Aviva Rahmani

The Blued Trees Symphony is a work of biogeographic sculpture. Our goal is to set a legal precedent for climate change policy by copyrighting an artwork that inhabits areas threatened by natural gas pipelines.

What if we could identify a point of intervention in chaotic and complex systems that might activate the emergence of a healthy ecosystem? What if the answer to biogeographic degradation is in exercising legal innovations? What if that’s a problem for an artist to tackle? Is there a way to perceive earth systems as matrices of synaesthetic composition?

This work was inspired by Alberta sculptor Peter Von Teisenhausen, who copyrighted his entire ranch in 1996 to stop natural gas corporations from taking his land. Copyright law states that a creative expression has protection from destruction. But Teisenhausen’s concept was never tested because the company voluntarily withdrew.


A. BLUED TREES from Aviva Rahmani on Vimeo.

Blued Trees stands with all activists contesting the taking of land, water and vital resources by corporations seeking to install fossil fuel pipelines.

The realization of Earth Rights and the fulfillment of the original premise of copyright law to protect the spirit of art is the mission of The Blued Trees Symphony. Our goal is to replace a dysfunctional legal system that supports a fossil fuel economy with visionary art that recognizes our interdependence with other life, at an intersection between justice, music, environmental science and art.

At the moment, our focus is opposing the AIM Pipeline with the Blued Trees launch site in Peekskill, New York, USA. The completed work includes a series of 1/3-mile-long synesthetic installations, discreet measures of an aerially conceived symphony in the path of proposed natural gas pipelines as transdisciplinary art. Collectively, these measures constitute a single intercontinental, sonified biogeographic sculpture whose permanence is established by the relationship between tree roots, soil and watersheds.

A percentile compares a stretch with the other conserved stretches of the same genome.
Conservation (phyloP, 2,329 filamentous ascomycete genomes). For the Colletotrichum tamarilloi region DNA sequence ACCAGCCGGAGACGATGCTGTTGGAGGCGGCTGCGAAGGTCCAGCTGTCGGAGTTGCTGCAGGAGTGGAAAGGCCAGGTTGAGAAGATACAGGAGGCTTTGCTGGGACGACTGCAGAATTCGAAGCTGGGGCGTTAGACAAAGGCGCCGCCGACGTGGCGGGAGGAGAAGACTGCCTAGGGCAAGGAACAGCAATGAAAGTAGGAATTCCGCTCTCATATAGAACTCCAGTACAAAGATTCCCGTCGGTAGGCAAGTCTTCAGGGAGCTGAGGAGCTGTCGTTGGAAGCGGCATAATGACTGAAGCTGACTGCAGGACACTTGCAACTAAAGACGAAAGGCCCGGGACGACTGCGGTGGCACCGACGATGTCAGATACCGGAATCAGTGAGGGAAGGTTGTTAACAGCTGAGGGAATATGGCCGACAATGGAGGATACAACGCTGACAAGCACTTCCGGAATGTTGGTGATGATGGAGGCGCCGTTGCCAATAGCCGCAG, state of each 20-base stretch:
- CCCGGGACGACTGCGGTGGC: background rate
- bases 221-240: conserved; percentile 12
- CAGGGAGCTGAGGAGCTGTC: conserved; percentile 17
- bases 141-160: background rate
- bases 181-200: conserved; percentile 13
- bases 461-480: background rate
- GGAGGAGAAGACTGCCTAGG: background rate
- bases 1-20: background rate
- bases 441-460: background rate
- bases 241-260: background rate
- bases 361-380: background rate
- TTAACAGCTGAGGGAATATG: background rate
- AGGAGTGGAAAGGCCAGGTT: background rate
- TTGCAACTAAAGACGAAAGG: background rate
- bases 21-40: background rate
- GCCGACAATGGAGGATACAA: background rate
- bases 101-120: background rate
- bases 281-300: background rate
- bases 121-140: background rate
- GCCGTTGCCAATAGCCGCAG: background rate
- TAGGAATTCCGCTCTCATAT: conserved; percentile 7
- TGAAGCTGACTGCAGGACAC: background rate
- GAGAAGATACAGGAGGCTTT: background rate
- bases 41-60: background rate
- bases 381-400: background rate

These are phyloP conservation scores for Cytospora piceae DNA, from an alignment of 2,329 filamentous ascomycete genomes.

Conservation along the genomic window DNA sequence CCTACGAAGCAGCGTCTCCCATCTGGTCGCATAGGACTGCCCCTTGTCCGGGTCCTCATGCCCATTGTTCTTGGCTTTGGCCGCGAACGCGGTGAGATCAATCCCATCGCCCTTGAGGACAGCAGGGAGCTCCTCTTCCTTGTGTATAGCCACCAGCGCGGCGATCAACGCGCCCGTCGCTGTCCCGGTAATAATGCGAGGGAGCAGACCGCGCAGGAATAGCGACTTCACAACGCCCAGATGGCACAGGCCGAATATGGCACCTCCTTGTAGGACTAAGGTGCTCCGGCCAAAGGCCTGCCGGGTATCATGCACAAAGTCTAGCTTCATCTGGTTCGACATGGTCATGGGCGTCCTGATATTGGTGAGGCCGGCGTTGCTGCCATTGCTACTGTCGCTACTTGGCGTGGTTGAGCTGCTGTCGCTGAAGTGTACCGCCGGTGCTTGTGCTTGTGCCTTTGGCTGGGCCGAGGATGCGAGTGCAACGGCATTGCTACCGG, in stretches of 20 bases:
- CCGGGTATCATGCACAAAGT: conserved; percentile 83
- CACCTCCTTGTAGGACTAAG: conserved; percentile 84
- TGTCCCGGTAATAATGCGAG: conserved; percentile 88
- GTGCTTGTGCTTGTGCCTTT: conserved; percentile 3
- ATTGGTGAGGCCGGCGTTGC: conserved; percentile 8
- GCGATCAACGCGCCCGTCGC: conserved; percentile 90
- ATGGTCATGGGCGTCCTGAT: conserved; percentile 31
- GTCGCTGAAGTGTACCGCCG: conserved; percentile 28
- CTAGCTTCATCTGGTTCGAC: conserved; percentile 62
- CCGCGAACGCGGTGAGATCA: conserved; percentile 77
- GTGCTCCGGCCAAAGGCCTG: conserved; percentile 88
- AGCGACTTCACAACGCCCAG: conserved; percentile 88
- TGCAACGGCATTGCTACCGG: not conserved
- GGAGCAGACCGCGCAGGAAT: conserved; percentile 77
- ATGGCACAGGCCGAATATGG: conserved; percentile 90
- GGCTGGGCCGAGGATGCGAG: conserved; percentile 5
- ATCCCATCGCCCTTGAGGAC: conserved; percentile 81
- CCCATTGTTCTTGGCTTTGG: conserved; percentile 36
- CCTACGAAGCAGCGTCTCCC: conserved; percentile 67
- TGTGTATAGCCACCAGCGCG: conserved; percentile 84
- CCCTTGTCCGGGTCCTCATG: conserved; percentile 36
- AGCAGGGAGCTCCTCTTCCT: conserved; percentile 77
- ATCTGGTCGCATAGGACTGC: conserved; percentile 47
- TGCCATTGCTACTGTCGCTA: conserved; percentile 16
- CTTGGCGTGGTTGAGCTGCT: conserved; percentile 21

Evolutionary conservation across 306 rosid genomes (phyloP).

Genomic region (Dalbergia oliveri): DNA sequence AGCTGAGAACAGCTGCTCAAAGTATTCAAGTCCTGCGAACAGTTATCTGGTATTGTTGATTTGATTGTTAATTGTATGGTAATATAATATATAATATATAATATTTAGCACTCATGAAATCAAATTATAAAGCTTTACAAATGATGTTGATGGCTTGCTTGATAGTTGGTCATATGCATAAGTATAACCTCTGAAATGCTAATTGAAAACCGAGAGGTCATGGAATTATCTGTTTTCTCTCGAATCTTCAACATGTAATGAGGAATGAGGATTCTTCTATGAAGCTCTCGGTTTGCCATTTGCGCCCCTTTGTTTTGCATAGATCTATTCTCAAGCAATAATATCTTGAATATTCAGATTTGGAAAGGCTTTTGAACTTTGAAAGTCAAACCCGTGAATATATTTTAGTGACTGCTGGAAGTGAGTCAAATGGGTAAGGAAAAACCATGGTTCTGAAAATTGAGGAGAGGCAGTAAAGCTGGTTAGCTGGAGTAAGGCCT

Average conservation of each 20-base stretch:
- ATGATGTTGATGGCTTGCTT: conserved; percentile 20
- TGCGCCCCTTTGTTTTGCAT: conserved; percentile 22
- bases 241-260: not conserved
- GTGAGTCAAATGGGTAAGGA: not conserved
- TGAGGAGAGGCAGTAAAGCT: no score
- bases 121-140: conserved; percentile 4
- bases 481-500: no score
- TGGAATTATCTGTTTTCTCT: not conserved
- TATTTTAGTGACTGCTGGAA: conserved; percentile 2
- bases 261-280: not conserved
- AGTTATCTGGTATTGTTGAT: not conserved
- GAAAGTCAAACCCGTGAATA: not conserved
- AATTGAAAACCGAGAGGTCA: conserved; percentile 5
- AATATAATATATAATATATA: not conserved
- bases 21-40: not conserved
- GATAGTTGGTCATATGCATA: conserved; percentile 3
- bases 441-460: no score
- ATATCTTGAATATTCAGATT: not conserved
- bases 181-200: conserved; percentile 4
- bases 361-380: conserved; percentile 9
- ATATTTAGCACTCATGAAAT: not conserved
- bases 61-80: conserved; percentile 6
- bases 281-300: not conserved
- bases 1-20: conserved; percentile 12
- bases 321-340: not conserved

Read Aviva Rahmani's essay The Spirit of Change: Water, Policy, and Ecological Artmaking here


Each installation is represented by irregularly spaced trees designated for painting with a vertical sound wave symbol, using a translucent slurry of non-toxic ultramarine blue pigment and buttermilk that grows. In the forest, the visual effect is subtle and unexpected.

All law is grounded in commonly held opinions about the nature of justice. The legal avenue to take land for gaslines is the exercise of eminent domain, which states that private land may be “taken” if the government deems the taking serves public good. But Earth Rights states that ecosystems also have rights to protection. And the goal of The Blued Trees Symphony is to assert that the spirit of art and resilient habitat constitute public good as much as, perhaps even more than, short-term economic interests.

The Blued Trees Symphony was created to take Von Teisenhausen’s premise further, to the cultural protection of art, to our attitudes towards our environment, and to property rights. It continues to expand across the continent. Since inception, the project has painted miles of measures and contributed to halting or moving four pipelines.


Blued Trees Revised, episode 19th in Marino Colmano's Pipeline Documentary

"In February 2015, I connected with a small group of anti-fracking activists opposing fossil fuel infrastructures causing global warming to explore whether we could leverage copyright law to prevent natural gas pipeline expansions. I created Blued Trees, a symphonic installation, and launched the overture in the path of the Algonquin pipeline. That expanded pipeline would pass 105 feet from the Indian Point nuclear facility in Peekskill, New York, which is thirty miles from New York City. The work is at the invitation and permission of landowners facing property condemnation by eminent domain under the legal rubric of “public good.” Each musical measure of the symphony is 1/3 linear mile, and one tree is one note, marked as sine waves on the trees. The overture measure was iterated in twelve international sites. The paint is a non-toxic casein slurry of ultramarine blue and buttermilk to encourage moss growth. October 4, 2015, was the first movement, following the overture, of what has become a full symphony of events in multiple sites; it took place in Utica, New York, in the path of another pipeline. There will be five movements. The legal defense process is underway. What follows are excerpts from my social media journaling."

Aviva Rahmani